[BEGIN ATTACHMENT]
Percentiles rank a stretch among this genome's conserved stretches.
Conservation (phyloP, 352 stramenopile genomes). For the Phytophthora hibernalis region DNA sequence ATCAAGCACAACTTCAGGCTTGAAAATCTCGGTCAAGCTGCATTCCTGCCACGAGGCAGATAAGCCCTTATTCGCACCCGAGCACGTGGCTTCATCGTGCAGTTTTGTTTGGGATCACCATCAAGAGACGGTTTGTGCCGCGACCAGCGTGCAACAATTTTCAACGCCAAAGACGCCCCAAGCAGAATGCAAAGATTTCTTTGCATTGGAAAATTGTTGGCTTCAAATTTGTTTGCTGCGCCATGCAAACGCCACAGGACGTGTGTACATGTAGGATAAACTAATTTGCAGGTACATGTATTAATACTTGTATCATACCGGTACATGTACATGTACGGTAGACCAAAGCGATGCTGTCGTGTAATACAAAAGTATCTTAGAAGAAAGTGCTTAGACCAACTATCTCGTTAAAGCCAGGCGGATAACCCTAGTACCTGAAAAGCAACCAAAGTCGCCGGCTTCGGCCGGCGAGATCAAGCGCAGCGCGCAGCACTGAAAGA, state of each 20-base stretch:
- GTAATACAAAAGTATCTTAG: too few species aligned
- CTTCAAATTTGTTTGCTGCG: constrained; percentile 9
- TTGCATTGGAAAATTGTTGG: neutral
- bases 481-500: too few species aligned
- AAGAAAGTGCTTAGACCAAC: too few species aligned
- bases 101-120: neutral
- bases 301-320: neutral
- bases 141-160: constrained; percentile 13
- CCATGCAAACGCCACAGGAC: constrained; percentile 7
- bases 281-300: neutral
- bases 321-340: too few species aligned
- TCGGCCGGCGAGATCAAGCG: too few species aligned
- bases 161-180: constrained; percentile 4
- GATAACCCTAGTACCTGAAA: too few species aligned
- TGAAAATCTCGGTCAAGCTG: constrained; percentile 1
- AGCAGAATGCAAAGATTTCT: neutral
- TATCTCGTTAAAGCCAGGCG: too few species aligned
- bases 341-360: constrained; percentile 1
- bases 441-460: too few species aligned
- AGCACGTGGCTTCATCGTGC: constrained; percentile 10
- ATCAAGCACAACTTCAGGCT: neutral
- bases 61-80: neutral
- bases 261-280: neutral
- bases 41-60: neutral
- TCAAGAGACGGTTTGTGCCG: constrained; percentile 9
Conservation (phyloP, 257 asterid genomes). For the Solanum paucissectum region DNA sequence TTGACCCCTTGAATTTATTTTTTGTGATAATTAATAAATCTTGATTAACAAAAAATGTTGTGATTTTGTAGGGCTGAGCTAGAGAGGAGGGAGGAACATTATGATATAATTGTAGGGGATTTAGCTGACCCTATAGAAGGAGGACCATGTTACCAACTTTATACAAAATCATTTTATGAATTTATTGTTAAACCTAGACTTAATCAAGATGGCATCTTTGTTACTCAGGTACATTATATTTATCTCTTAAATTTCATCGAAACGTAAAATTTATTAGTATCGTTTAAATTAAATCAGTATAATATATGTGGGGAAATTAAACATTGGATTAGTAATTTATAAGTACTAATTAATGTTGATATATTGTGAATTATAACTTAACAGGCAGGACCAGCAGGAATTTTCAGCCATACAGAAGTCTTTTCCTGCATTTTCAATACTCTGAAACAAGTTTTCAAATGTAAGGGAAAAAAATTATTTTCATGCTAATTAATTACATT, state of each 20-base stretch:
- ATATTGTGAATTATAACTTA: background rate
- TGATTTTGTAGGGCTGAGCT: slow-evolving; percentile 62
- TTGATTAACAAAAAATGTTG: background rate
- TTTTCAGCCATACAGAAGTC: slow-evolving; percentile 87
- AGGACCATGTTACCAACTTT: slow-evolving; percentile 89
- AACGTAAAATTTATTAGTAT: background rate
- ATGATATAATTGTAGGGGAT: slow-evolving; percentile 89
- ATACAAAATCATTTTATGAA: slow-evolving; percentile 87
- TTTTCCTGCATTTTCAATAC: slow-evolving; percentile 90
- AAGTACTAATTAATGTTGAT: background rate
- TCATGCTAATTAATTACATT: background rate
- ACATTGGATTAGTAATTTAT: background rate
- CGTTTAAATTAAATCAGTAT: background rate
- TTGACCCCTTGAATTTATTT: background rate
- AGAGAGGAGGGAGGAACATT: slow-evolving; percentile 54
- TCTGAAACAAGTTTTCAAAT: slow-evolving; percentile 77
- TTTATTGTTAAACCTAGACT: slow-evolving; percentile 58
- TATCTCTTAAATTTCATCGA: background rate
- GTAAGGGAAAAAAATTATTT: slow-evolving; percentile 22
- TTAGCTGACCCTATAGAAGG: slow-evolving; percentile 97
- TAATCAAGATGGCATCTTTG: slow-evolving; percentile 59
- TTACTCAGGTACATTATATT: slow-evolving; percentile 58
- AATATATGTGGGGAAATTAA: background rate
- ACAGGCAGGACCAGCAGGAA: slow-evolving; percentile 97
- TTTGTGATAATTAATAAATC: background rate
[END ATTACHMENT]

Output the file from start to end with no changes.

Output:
Percentiles rank a stretch among this genome's conserved stretches.
Conservation (phyloP, 352 stramenopile genomes). For the Phytophthora hibernalis region DNA sequence ATCAAGCACAACTTCAGGCTTGAAAATCTCGGTCAAGCTGCATTCCTGCCACGAGGCAGATAAGCCCTTATTCGCACCCGAGCACGTGGCTTCATCGTGCAGTTTTGTTTGGGATCACCATCAAGAGACGGTTTGTGCCGCGACCAGCGTGCAACAATTTTCAACGCCAAAGACGCCCCAAGCAGAATGCAAAGATTTCTTTGCATTGGAAAATTGTTGGCTTCAAATTTGTTTGCTGCGCCATGCAAACGCCACAGGACGTGTGTACATGTAGGATAAACTAATTTGCAGGTACATGTATTAATACTTGTATCATACCGGTACATGTACATGTACGGTAGACCAAAGCGATGCTGTCGTGTAATACAAAAGTATCTTAGAAGAAAGTGCTTAGACCAACTATCTCGTTAAAGCCAGGCGGATAACCCTAGTACCTGAAAAGCAACCAAAGTCGCCGGCTTCGGCCGGCGAGATCAAGCGCAGCGCGCAGCACTGAAAGA, state of each 20-base stretch:
- GTAATACAAAAGTATCTTAG: too few species aligned
- CTTCAAATTTGTTTGCTGCG: constrained; percentile 9
- TTGCATTGGAAAATTGTTGG: neutral
- bases 481-500: too few species aligned
- AAGAAAGTGCTTAGACCAAC: too few species aligned
- bases 101-120: neutral
- bases 301-320: neutral
- bases 141-160: constrained; percentile 13
- CCATGCAAACGCCACAGGAC: constrained; percentile 7
- bases 281-300: neutral
- bases 321-340: too few species aligned
- TCGGCCGGCGAGATCAAGCG: too few species aligned
- bases 161-180: constrained; percentile 4
- GATAACCCTAGTACCTGAAA: too few species aligned
- TGAAAATCTCGGTCAAGCTG: constrained; percentile 1
- AGCAGAATGCAAAGATTTCT: neutral
- TATCTCGTTAAAGCCAGGCG: too few species aligned
- bases 341-360: constrained; percentile 1
- bases 441-460: too few species aligned
- AGCACGTGGCTTCATCGTGC: constrained; percentile 10
- ATCAAGCACAACTTCAGGCT: neutral
- bases 61-80: neutral
- bases 261-280: neutral
- bases 41-60: neutral
- TCAAGAGACGGTTTGTGCCG: constrained; percentile 9
Conservation (phyloP, 257 asterid genomes). For the Solanum paucissectum region DNA sequence TTGACCCCTTGAATTTATTTTTTGTGATAATTAATAAATCTTGATTAACAAAAAATGTTGTGATTTTGTAGGGCTGAGCTAGAGAGGAGGGAGGAACATTATGATATAATTGTAGGGGATTTAGCTGACCCTATAGAAGGAGGACCATGTTACCAACTTTATACAAAATCATTTTATGAATTTATTGTTAAACCTAGACTTAATCAAGATGGCATCTTTGTTACTCAGGTACATTATATTTATCTCTTAAATTTCATCGAAACGTAAAATTTATTAGTATCGTTTAAATTAAATCAGTATAATATATGTGGGGAAATTAAACATTGGATTAGTAATTTATAAGTACTAATTAATGTTGATATATTGTGAATTATAACTTAACAGGCAGGACCAGCAGGAATTTTCAGCCATACAGAAGTCTTTTCCTGCATTTTCAATACTCTGAAACAAGTTTTCAAATGTAAGGGAAAAAAATTATTTTCATGCTAATTAATTACATT, state of each 20-base stretch:
- ATATTGTGAATTATAACTTA: background rate
- TGATTTTGTAGGGCTGAGCT: slow-evolving; percentile 62
- TTGATTAACAAAAAATGTTG: background rate
- TTTTCAGCCATACAGAAGTC: slow-evolving; percentile 87
- AGGACCATGTTACCAACTTT: slow-evolving; percentile 89
- AACGTAAAATTTATTAGTAT: background rate
- ATGATATAATTGTAGGGGAT: slow-evolving; percentile 89
- ATACAAAATCATTTTATGAA: slow-evolving; percentile 87
- TTTTCCTGCATTTTCAATAC: slow-evolving; percentile 90
- AAGTACTAATTAATGTTGAT: background rate
- TCATGCTAATTAATTACATT: background rate
- ACATTGGATTAGTAATTTAT: background rate
- CGTTTAAATTAAATCAGTAT: background rate
- TTGACCCCTTGAATTTATTT: background rate
- AGAGAGGAGGGAGGAACATT: slow-evolving; percentile 54
- TCTGAAACAAGTTTTCAAAT: slow-evolving; percentile 77
- TTTATTGTTAAACCTAGACT: slow-evolving; percentile 58
- TATCTCTTAAATTTCATCGA: background rate
- GTAAGGGAAAAAAATTATTT: slow-evolving; percentile 22
- TTAGCTGACCCTATAGAAGG: slow-evolving; percentile 97
- TAATCAAGATGGCATCTTTG: slow-evolving; percentile 59
- TTACTCAGGTACATTATATT: slow-evolving; percentile 58
- AATATATGTGGGGAAATTAA: background rate
- ACAGGCAGGACCAGCAGGAA: slow-evolving; percentile 97
- TTTGTGATAATTAATAAATC: background rate